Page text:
> Sewage is the main culprit of river pollution. What are we doing about it?
Sewage is treated before being released back to the environment. No development is allowed unless sewage treatment requirements are in place. Malaysia enjoys a very high percentage of connected services to sewerage treatment plants. And where connected services are not possible, septic tanks must be used.
> Should we moneytise our waste water?
Monetising wastewater or converting waste to wealth is extensively done in many developed countries where sewage is seen as resource, not waste. Both liquid and solids in the sewage can be reused. The liquid can become an alternative water source. The solids can be used as fertiliser, fuel, energy, additive for construction materials and so on. To monetise sewage requires an enabling environment that goes beyond technology. There must be a strong and clear regulatory framework which allows innovative business models; coordinated effort between various ministries and government agencies; and strong political will to change the stigma of sewage.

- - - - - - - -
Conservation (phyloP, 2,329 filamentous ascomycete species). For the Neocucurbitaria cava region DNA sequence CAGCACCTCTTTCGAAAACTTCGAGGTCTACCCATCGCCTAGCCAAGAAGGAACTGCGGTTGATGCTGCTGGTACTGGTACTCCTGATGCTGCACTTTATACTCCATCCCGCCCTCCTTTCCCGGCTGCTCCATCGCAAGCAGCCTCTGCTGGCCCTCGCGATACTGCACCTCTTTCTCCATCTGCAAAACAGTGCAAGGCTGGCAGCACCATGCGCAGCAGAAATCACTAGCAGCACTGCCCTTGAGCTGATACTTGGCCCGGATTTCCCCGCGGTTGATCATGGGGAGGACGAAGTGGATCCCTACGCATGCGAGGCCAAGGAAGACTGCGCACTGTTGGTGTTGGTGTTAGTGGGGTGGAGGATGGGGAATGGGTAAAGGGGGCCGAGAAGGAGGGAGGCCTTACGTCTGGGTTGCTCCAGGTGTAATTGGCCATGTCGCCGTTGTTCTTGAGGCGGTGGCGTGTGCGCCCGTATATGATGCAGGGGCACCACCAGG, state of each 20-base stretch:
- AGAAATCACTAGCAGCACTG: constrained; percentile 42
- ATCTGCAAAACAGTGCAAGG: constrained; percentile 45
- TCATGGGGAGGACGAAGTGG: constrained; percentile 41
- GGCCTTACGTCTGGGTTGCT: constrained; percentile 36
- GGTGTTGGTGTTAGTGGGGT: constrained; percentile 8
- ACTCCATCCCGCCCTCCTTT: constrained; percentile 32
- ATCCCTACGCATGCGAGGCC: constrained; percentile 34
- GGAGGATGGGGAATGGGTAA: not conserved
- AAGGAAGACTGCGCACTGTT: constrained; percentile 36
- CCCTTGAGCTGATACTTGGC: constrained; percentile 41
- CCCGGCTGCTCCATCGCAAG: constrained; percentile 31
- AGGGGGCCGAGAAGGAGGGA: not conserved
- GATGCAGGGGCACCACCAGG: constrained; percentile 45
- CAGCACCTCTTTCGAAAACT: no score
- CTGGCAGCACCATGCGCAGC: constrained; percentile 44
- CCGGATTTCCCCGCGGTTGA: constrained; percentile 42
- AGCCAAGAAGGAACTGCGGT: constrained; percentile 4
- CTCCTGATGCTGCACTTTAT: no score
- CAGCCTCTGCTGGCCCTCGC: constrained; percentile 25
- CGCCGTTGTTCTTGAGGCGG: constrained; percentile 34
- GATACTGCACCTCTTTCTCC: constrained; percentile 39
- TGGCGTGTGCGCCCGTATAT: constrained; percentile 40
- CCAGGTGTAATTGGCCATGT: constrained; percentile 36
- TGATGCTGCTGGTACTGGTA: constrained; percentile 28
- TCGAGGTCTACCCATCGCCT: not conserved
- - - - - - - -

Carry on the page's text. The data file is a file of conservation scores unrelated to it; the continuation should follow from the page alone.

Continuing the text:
> The Water Services Industry Act 2006 (WSIA) was introduced a decade ago but to date, only half of the states in the peninsula have migrated. Why is it crucial?
Negeri Sembilan, Melaka, Johor, Perak, Penang, Kelantan and Perlis, have migrated to the new reform model whereby financing for development of new water infrastructure, refurbishment, and upgrading works are by Pegurusan Aset Air Berhad. This has alleviated the need to look for financing, and enabled water operators to focus on increasing operational efficiencies and providing better quality service to consumers. States which have migrated have improved their services because of the available funds.
> What are your aspirations for SPAN?
For SPAN to drive the water industry and be a regulator of international standing, it must act independently, fairly, boldly, and transparently. To achieve that, SPAN commissioners and officials must be passionate and lead by example.